Sometimes the only way to avoid falling is to lower yourself to your knees, by choice, before finding firmer ground to stand on.
She does her best to convince me to go against my conscience, and she almost succeeds. But at the end, I do what I'll be able to live with.
Their rooms: a pink glow, a blue cove.
Weary greeters, looking washed out under the fluorescent lights.
He's uncomfortable with being sensitive, so he hides it with a snotty attitude. She's also sensitive, but she cries when she needs to.
At the head of every line is an elderly person who turns shopping into a social opportunity. Maybe it's the only time that day they'll talk to someone. They'll hold up the line if they need to, by dwelling on the finer points of their receipts and exploring the depths of pockets and bags to stall for time.
Wearing a winter coat indoors while I work.
The voice on the other end of the line is hoarse and quiet.
Her lips twist as she returns the chocolates. Beneath the foil, she found a stale crumble.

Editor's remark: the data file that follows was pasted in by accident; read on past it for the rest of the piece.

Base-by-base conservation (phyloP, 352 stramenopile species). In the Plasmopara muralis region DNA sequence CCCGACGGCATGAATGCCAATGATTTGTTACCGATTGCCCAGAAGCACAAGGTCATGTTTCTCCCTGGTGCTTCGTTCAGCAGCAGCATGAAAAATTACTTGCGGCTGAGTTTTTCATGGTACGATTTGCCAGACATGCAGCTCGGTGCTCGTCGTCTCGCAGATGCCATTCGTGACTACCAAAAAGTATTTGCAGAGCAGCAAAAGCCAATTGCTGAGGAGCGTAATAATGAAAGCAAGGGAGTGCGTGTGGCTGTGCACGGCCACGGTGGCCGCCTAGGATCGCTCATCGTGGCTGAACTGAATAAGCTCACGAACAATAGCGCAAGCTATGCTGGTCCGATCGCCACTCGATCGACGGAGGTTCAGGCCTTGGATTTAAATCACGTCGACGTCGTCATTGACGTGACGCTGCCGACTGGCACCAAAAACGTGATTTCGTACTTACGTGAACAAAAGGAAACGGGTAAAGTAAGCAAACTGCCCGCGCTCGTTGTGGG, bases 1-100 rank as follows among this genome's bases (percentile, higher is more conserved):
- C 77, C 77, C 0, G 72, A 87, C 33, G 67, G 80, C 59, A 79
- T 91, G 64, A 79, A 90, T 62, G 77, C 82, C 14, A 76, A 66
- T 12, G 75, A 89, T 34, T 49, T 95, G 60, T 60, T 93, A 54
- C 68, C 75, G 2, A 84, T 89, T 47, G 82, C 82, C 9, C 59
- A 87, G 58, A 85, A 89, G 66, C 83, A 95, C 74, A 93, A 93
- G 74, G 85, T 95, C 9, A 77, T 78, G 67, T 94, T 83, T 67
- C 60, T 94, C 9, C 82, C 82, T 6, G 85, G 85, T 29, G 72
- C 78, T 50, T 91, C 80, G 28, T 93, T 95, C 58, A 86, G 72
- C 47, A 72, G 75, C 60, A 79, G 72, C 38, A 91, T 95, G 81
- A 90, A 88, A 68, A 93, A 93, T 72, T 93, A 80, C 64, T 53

Another light has winked out.
Messy, dirty snow and painful cold.
What happens to children whose personal voice has been pounded out of them? How do they regain the ability to tell stories about their lives with some sense of self-assurance?
They're brisk and efficient. Their mind is always on what they'll be doing next, and what they should be doing according to a magazine, a website, their friends and family and co-workers. They operate on a schedule that's daunting. There are few moments to stop and think; every pause prompts the appearance of a smartphone. And this is why, as friendly as we may be towards each other, we stop short of actual friendship. Sometimes I think it's like the express train vs. the local, occasionally making it to the station at the same time, but on different tracks. But that's an imperfect analogy.
In the guise of helping others, they express an intense selfishness.